Andy Pietrasik, The Guardian, March 25, 2013
For Warren Slaney the devil is in the details. Details that could easily escape the attention of many visitors to the Peak District national park, because Warren's world exists along the edges and the margins and beneath the surface of the rivers he manages as head keeper of the Duke of Rutland's 3,800-acre Haddon estate (haddonestate.co.uk) in the Derbyshire dales.
For the fishing fraternity, there are few finer examples of rivercraft than along these stretches of the Wye, the Lathkill and the Bradford around Bakewell and the villages of Rowsley and Youlgrave. Warren has been trying to turn back the clock to a landscape predating the heavy hand of industrialisation and intensive farming. David Bellamy described his river management project as "radical" and in 2006 the fishery was a winner at the Wild Trout Trust's awards for conservation.
I first met fortysomething Warren a decade ago, when I came up to fish the river Wye after a stay at the Peacock, the estate's hotel at Rowsley. Stepping out of a damp, raw day into the sanctuary of the limestone-hewn hotel 10 years later, I find Warren hugging the radiator in the sitting room like a man who can never quite get the chill out of his bones. "I remember you," he says, as soon as he sees me. "You fished the river in 2003." Back then he showed me his favourite spot on the Wye, near Bakewell. Here was a place where you could slip down the bank between alder trees, gaining eye level with the river – all the better to read the secrets of the water spilling off the weir and the likely lies of the feeding trout.
Warren takes me back to the exact same spot and tells me how he is going to lower the level of that weir. It's all part of a plan he embarked on in 2003 to restore a more natural order to the rivers that have, over the centuries, been deviated and dammed in an attempt to manage the environment.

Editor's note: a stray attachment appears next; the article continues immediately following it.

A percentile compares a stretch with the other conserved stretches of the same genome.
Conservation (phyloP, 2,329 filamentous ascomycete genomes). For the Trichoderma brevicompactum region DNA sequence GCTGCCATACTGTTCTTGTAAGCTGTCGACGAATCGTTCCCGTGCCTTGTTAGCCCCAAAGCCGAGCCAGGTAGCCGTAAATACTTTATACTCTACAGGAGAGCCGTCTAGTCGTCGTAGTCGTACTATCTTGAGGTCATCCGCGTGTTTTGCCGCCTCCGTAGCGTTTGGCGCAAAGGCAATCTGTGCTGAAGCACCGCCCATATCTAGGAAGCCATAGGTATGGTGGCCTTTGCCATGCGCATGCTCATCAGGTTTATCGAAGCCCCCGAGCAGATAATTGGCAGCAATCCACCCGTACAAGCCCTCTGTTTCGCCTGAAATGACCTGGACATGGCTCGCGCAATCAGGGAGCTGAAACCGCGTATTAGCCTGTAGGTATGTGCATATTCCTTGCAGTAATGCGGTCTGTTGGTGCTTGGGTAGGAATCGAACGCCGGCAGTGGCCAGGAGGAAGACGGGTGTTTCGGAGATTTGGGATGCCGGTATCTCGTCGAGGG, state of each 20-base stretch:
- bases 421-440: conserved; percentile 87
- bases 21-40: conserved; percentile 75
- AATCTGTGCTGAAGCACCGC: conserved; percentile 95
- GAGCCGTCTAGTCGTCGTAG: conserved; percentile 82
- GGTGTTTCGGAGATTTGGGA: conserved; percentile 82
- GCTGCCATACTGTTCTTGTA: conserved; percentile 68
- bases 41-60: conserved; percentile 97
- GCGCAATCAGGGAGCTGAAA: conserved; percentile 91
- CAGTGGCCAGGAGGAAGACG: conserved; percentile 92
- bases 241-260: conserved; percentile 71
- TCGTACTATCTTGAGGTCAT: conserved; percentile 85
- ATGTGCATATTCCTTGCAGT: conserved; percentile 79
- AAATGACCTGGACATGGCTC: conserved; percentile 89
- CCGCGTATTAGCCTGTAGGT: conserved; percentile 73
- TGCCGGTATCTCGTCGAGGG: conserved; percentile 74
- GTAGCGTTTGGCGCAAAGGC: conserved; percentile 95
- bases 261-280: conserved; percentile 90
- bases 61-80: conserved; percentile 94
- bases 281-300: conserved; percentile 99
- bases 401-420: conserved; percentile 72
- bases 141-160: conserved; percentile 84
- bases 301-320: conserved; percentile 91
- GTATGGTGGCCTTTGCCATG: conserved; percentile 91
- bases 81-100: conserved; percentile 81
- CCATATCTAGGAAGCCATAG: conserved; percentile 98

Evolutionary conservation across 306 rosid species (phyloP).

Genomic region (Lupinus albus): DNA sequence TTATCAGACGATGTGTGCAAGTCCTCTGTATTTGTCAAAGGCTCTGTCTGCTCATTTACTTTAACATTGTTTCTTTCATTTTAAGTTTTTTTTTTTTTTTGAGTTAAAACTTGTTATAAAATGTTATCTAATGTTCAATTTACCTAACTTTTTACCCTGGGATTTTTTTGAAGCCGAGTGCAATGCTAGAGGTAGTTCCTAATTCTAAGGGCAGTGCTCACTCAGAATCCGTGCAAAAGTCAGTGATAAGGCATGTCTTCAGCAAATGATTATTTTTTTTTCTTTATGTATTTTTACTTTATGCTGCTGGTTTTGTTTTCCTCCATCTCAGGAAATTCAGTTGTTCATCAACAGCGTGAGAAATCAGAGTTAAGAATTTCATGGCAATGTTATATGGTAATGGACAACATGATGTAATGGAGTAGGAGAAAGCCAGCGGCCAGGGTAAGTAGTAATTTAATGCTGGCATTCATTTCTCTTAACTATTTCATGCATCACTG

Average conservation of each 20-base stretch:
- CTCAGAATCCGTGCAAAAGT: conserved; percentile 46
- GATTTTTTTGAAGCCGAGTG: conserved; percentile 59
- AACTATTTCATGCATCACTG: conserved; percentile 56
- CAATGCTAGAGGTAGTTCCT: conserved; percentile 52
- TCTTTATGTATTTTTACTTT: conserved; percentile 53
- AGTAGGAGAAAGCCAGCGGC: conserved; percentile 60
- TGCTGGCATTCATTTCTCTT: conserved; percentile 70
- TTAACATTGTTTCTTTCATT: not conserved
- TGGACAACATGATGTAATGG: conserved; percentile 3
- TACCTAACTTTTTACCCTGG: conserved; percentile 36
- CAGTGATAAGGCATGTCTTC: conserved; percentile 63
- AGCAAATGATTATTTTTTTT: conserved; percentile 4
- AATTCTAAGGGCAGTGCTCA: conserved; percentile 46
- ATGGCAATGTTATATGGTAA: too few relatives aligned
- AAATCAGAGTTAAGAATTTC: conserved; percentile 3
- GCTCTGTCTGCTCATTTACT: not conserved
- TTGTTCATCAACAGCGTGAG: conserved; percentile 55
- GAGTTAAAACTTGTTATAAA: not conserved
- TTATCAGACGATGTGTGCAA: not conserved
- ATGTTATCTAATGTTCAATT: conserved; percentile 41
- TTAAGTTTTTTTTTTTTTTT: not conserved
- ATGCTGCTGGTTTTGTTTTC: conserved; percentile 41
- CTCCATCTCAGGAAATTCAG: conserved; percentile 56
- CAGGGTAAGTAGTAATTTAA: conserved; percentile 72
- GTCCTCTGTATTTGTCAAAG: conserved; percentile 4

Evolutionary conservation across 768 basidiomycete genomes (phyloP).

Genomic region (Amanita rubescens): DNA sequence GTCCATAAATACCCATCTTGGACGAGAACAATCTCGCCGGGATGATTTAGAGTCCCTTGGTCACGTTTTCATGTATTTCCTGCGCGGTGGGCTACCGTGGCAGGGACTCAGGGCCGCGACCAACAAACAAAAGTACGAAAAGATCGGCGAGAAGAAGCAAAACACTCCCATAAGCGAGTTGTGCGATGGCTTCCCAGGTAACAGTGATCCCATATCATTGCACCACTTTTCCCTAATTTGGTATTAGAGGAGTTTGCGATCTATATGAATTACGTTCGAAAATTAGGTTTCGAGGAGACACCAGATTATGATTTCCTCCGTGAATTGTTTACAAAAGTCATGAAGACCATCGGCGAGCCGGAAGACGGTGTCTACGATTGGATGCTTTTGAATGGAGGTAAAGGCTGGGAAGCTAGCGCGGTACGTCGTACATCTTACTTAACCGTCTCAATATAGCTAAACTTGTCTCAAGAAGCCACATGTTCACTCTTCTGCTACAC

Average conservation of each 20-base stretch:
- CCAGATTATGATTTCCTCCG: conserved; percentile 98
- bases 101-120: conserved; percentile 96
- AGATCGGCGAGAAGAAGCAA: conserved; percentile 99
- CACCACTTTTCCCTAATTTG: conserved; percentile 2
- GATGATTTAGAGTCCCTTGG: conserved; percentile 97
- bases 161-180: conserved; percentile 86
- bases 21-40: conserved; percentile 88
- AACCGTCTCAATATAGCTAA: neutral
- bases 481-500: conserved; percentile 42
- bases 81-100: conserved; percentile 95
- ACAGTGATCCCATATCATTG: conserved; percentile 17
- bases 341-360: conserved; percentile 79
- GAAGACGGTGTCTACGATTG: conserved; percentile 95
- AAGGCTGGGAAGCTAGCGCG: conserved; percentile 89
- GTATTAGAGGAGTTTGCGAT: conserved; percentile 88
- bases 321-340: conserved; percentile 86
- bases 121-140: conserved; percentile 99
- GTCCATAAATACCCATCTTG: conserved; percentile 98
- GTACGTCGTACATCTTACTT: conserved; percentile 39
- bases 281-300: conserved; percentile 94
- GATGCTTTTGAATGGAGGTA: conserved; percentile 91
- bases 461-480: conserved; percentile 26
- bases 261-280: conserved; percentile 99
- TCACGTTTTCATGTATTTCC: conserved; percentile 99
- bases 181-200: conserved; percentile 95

Derbyshire has a romantic place in fishing history. It started in the 17th century with Izaak Walton's celebration of the art in The Compleat Angler and his descriptions of the idyllic scenes at Charles Cotton's fishing temple on the Dove up the road in Hartington. Then there was James Ogden's revolutionary artificial dry fly, which he successfully fished on 5 June 1865 at the bridge in Bakewell. From the next day, fishermen would no longer be allowed to use live mayfly or artificial flies that sank beneath the surface of the water on the Haddon estate's rivers, so giving the trout some sanctuary.
Walton, Cotton and Ogden have been inspirational figures for Warren. In 2003, he stopped stocking the rivers with farmed fish – because he found they were having a negative impact on the wild population – and instigated a catch-and-release rule. In the resulting 10 years, wild trout have thrived.
We walk down the lane to the bottom meadow below the stone houses of Youlgrave village. From a distance, the river Lathkill looks like a long, wide mirror in the mist, the only animation on this dank day coming from a few hardy walkers who scamper up the sides of the dry stone walls before they disappear completely into the fog on the horizon.
In the 18th century, the Marquess of Granby had a long, wide channel dug for the river Lathkill to run below Youlgrave so he could fish for the trout released from his hatchery upstream. Warren explains how a system of weirs was installed by Victorian engineers to improve the flow of the canal-like sections. It was all very precise and straight-edged.
He shows me how he has breathed natural rhythm and life back into the river by taking out the weirs, creating riffles and meanders, and roughing up the edges so that native species can thrive on the margins once more. He is at his most animated when he points to wild brown and rainbow trout gliding through the gin-clear water, and talks about the return of kingfishers, dippers and barn owls, otters and water voles.
"I grew up on a farm on the river Derwent, and I feel incredibly protective about all the rivers in Derbyshire," he says. In its way, the "rewilding" work that Warren is doing is every bit as revolutionary as the industry that once marched across this landscape. Only it's more sustainable. "I don't want anyone to look back in 200 or 300 years, and say those people in the 2000s got what they were doing here wrong," he says.
This article originally appeared on guardian.co.uk